IT firms gear up to verify their employees’ backgrounds more strictly in order to check fraudulent claims of tenure, designations and degrees.
Verifying backgrounds of employees, which major IT companies like Tata Consultancy Services (TCS), Infosys Technologies, Wipro and Cognizant have been doing for 5-6 years, is becoming more stringent after the terror attacks throughout the country.
It’s being done with good reason. Pre-screening players allege that ‘fake degrees’ can be obtained and verified in India with ease. Consider this. Of all the discrepancies recorded in the first quarter (Q1) of January 2009, about 71 per cent are related to past employment data, according to a pre-screening firm, First Advantage. About 20 per cent are related to past educational data; and 4 out of 5 educational discrepancies relate to cases of fake documentation.
Incorrect tenure (35 per cent), inflated designations (11 per cent), false employment information (39 per cent), inflated compensation (3 per cent), suppression of negative supervisor/HR feedback (11 per cent), and criminal discrepancies (North-25.8 per cent, South-22.6 per cent, West-38.7 pre cent & East-12.9 per cent) comprise the ailments that plague companies, according to Ashish Dehade, managing director (West Asia), First Advantage.
IT firms agree with these statistics. Wipro, for instance, hires close to 10,000 employees every year. “We have been using multiple methods over the past few years to verify the claims of employees. Fraudulent certificates abound. We work with both an in-house team and have an assessment by the external HR agencies. Final interviews are always conducted in person (earlier telephonic and video conferencing was permitted),” explains Arvind J, head — Talent Acquisition, Wipro Infotech.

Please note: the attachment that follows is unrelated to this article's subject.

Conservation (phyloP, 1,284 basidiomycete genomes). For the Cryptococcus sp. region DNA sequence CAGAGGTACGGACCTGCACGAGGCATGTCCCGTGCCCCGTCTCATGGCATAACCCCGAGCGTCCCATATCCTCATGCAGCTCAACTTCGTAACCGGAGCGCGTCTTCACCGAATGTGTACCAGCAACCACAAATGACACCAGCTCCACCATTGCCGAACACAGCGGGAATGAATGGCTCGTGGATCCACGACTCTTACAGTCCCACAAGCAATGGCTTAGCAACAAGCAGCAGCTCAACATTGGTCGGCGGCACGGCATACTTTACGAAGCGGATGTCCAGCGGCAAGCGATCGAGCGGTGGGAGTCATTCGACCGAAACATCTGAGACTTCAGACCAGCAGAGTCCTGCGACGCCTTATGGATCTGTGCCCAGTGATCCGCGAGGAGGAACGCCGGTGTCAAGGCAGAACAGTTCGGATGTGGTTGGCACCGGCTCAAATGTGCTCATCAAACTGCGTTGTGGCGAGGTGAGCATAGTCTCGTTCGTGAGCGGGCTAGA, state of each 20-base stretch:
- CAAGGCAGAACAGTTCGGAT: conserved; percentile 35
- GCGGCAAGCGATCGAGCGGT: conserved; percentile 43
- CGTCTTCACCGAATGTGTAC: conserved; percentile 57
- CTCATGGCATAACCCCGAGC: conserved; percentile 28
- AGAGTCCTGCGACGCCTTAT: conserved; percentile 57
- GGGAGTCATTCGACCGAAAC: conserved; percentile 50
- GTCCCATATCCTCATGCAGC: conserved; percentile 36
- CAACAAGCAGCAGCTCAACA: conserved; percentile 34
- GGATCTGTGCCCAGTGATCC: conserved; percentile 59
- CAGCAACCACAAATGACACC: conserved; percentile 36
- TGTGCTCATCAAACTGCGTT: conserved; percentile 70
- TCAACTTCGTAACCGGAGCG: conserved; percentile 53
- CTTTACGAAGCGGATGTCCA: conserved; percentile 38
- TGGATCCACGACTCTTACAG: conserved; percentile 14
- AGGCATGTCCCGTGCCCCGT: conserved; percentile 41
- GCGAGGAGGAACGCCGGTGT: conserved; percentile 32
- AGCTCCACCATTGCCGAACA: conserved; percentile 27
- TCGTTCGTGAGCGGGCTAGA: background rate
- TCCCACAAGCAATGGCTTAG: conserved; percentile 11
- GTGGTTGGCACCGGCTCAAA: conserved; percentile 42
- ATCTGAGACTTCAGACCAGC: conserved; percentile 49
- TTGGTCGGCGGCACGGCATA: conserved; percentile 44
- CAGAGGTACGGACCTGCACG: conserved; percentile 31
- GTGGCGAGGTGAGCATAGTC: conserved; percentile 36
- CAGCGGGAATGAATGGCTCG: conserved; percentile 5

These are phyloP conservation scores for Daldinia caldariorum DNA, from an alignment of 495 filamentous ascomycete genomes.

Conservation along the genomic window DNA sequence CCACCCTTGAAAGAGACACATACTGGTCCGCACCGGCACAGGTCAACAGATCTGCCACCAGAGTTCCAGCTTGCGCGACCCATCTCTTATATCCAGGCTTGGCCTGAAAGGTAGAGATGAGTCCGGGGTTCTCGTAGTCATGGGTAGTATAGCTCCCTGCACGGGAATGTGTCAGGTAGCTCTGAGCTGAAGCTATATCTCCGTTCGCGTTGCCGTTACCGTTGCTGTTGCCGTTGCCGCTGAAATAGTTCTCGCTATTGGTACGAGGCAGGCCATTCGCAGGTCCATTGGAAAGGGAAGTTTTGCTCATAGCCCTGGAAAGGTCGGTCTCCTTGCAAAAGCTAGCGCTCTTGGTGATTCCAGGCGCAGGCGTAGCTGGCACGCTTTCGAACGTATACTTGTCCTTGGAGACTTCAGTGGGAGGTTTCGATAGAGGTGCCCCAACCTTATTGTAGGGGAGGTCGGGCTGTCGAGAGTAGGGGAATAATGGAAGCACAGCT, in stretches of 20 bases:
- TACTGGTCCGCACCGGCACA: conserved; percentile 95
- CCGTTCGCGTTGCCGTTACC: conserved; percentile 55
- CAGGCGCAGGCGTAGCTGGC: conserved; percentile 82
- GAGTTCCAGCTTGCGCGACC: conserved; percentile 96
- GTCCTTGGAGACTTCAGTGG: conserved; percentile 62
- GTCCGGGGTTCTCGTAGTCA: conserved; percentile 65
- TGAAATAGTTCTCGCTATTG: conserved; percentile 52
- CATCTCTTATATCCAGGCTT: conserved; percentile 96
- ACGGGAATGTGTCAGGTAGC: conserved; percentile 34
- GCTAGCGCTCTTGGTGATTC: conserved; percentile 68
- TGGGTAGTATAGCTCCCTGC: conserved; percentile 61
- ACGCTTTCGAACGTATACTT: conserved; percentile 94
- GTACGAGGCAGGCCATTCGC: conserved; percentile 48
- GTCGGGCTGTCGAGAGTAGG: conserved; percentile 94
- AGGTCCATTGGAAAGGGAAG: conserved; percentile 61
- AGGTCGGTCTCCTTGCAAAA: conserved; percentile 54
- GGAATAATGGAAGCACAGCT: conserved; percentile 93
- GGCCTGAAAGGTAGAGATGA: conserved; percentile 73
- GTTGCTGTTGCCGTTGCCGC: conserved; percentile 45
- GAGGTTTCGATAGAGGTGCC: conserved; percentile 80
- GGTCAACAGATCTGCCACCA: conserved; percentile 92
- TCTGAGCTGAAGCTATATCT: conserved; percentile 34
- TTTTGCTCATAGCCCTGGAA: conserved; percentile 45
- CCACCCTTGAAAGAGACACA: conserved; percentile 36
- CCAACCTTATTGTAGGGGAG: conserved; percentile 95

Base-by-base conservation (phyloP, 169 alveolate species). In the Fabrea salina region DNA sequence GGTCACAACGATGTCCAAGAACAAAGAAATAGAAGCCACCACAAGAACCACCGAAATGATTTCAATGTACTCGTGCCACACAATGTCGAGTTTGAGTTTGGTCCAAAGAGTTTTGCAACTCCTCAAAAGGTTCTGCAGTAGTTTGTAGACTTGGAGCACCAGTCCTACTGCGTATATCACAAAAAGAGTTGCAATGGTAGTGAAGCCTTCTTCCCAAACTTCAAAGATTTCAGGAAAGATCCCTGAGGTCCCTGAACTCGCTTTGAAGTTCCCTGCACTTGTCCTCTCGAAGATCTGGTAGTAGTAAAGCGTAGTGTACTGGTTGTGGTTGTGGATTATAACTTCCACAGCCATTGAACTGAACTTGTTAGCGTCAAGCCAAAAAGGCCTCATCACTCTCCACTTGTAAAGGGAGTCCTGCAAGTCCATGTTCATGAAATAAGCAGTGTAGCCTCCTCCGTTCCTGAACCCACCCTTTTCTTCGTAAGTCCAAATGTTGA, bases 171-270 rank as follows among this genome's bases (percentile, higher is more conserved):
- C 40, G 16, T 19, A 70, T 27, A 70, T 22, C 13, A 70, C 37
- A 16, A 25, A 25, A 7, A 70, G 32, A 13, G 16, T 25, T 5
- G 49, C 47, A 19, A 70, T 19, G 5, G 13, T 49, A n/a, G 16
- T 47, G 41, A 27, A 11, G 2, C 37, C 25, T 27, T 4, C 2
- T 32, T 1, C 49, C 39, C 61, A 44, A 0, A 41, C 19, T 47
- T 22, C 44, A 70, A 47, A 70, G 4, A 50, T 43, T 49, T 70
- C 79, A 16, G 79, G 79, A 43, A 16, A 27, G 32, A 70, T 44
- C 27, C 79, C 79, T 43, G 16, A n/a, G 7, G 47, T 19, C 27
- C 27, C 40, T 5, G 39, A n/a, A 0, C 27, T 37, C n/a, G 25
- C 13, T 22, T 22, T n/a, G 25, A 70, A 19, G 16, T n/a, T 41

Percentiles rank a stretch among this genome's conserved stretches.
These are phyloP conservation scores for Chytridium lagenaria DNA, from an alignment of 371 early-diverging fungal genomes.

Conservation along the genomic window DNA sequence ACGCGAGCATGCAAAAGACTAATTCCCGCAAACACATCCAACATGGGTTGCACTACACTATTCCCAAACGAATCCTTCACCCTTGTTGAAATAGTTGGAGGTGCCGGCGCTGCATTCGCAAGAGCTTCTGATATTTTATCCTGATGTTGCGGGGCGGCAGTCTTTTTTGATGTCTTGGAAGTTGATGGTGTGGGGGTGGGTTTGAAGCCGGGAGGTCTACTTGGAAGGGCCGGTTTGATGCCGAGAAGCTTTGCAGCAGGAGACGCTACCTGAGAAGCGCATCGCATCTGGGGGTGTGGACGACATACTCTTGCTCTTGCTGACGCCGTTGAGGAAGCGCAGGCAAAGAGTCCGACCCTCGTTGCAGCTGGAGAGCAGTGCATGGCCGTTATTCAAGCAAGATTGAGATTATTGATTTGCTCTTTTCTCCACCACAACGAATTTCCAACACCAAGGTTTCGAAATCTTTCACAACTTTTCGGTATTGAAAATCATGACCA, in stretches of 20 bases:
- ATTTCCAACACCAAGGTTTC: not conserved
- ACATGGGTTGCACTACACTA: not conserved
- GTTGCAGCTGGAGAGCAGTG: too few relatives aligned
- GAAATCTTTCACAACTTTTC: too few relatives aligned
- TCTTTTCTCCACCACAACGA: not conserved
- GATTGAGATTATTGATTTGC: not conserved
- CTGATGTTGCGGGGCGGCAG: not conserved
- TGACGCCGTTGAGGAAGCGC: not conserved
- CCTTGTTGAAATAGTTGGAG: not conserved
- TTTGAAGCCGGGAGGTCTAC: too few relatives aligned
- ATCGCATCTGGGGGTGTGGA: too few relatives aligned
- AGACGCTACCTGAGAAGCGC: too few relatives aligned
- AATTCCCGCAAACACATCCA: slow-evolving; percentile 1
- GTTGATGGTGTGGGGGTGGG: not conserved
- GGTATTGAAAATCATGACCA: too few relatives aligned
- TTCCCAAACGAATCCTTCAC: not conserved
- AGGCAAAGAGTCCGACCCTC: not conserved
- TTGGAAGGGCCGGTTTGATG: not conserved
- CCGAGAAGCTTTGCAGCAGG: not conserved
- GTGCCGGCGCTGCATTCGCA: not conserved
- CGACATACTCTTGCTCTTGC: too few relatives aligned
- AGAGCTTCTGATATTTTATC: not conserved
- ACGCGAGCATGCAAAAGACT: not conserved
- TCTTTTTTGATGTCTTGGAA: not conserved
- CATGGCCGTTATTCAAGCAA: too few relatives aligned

Wipro has blacklisted close to 300 companies which issue false experience certificates (employees pay to get such endorsements). Moreover, it has “placed under a scanner around 150 colleges and institutes which are known to be of dubious credentials.” It has to take such stern measures since the company has at least 600,000 active resumes, and validates around 1,000-1,500 resumes every week.
Wipro’s not a lone case. Most of the other IT majors perform a similar exercise. Moreover, while they may compete for IT services deals and poach each other’s employees too, they collaborate (but do not go on record) when it comes to sharing the databases of fraudulent companies and errant colleges and institutes.
TCS, for instance, hires nearly 30,000 employees annually. “Background verification is a very good way of identifying the genuiness of candidates,” avers K Ganeshan, VP (HR), TCS. The IT major also has an accreditation methodology and has “accredited around 1,300 campuses and close to 315 colleges.” The plan appears to be working for the company. Last year, for instance, of the 6,000 lateral (experienced) hires, it detected only around 230 fraudulent cases. “And the number is dwindling with every passing year due to our strong audit process,” says Ganeshan.
Mohandas Pai, director (Human Resources), Infosys Technologies, concurs with this view. The company implemented this “vigorous process nearly six years back, and employees are wary of our strategies. The crafty ones stay away since they know they will be identified and penalised,” cautions Pai.